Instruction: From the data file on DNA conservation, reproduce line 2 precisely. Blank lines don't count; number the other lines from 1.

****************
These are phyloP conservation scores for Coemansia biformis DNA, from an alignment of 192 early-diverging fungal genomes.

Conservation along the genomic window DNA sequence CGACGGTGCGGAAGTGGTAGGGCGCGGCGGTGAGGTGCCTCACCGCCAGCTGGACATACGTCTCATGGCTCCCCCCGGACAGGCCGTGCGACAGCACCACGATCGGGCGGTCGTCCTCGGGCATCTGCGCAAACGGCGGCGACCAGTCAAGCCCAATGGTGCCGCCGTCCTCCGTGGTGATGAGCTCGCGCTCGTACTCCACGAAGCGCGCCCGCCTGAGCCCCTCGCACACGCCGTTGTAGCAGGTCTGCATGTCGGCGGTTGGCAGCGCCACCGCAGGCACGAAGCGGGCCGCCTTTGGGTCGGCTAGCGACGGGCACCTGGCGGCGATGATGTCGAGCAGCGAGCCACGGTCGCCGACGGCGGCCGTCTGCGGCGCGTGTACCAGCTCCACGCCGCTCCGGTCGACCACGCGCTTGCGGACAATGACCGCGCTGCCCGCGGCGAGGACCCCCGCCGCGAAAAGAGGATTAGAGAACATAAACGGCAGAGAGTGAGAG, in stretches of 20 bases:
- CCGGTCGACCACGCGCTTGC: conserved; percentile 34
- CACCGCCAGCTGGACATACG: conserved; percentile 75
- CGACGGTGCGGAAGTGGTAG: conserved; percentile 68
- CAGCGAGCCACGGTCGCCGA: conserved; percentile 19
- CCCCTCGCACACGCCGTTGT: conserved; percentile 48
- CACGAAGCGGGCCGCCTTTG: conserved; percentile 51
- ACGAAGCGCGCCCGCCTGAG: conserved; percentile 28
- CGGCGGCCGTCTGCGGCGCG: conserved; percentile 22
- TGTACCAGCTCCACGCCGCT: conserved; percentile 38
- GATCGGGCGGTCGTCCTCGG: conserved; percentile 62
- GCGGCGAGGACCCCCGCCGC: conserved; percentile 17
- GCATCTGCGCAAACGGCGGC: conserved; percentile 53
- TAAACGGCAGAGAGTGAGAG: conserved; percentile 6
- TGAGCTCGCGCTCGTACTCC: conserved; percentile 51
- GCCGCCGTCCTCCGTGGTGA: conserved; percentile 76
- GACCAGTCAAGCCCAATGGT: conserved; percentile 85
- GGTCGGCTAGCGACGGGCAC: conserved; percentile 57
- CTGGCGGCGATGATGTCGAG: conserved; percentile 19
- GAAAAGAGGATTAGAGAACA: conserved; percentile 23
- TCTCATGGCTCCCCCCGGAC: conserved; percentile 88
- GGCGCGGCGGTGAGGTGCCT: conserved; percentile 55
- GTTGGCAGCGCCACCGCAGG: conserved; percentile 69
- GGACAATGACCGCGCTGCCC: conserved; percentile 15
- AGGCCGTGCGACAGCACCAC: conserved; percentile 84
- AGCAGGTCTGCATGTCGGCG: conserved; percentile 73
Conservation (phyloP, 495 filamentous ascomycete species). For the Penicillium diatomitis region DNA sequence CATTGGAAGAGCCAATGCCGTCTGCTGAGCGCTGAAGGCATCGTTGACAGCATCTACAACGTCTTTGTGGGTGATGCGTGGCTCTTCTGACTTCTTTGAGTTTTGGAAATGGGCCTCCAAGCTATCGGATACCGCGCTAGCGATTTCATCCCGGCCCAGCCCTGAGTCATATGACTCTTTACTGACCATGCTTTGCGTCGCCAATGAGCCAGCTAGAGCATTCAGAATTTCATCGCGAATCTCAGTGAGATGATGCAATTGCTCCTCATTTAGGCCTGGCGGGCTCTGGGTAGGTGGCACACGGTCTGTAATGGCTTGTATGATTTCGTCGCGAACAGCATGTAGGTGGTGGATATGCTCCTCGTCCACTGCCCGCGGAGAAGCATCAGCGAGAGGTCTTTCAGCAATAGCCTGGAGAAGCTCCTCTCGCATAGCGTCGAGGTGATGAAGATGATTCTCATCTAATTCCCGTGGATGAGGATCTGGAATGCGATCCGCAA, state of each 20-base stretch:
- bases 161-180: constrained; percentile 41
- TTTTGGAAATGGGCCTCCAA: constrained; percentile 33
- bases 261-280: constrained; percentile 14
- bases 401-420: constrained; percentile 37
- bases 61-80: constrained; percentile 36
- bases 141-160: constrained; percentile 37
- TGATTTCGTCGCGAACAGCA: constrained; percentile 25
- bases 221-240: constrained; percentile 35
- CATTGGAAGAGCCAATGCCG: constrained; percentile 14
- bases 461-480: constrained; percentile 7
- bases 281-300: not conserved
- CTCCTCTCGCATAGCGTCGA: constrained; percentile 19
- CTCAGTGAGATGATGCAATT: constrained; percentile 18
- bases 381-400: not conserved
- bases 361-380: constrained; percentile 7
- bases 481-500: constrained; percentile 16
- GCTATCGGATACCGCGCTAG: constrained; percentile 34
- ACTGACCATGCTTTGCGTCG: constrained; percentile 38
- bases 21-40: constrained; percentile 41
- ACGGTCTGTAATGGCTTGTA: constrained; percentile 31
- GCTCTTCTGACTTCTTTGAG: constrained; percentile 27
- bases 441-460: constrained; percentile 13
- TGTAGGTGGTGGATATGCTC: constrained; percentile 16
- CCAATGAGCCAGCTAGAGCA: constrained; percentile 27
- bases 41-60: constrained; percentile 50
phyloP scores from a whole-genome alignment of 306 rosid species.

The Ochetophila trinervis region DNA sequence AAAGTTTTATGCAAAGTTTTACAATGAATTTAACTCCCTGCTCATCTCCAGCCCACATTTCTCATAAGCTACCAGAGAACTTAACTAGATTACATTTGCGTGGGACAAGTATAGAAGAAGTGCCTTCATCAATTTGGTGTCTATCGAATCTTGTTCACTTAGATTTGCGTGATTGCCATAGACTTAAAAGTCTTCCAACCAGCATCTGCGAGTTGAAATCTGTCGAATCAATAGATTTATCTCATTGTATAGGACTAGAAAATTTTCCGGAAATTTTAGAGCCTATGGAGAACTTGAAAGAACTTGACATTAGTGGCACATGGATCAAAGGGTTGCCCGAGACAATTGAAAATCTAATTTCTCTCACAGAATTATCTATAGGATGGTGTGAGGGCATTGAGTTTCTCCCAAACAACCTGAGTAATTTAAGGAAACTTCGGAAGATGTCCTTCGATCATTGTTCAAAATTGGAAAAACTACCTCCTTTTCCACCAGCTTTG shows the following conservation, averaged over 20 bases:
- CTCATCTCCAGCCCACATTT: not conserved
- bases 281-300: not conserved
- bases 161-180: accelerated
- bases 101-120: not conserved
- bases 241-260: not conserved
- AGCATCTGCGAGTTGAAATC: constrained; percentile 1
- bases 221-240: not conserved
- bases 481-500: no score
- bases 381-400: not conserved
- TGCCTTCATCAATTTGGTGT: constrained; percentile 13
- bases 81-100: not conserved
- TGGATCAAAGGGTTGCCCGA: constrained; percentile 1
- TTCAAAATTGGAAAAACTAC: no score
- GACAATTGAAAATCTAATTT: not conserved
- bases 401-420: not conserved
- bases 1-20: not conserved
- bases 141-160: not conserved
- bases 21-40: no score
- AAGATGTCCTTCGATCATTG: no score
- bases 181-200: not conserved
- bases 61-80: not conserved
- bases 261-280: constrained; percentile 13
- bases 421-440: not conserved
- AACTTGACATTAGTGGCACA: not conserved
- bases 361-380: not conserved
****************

Conservation along the genomic window DNA sequence CGACGGTGCGGAAGTGGTAGGGCGCGGCGGTGAGGTGCCTCACCGCCAGCTGGACATACGTCTCATGGCTCCCCCCGGACAGGCCGTGCGACAGCACCACGATCGGGCGGTCGTCCTCGGGCATCTGCGCAAACGGCGGCGACCAGTCAAGCCCAATGGTGCCGCCGTCCTCCGTGGTGATGAGCTCGCGCTCGTACTCCACGAAGCGCGCCCGCCTGAGCCCCTCGCACACGCCGTTGTAGCAGGTCTGCATGTCGGCGGTTGGCAGCGCCACCGCAGGCACGAAGCGGGCCGCCTTTGGGTCGGCTAGCGACGGGCACCTGGCGGCGATGATGTCGAGCAGCGAGCCACGGTCGCCGACGGCGGCCGTCTGCGGCGCGTGTACCAGCTCCACGCCGCTCCGGTCGACCACGCGCTTGCGGACAATGACCGCGCTGCCCGCGGCGAGGACCCCCGCCGCGAAAAGAGGATTAGAGAACATAAACGGCAGAGAGTGAGAG, in stretches of 20 bases: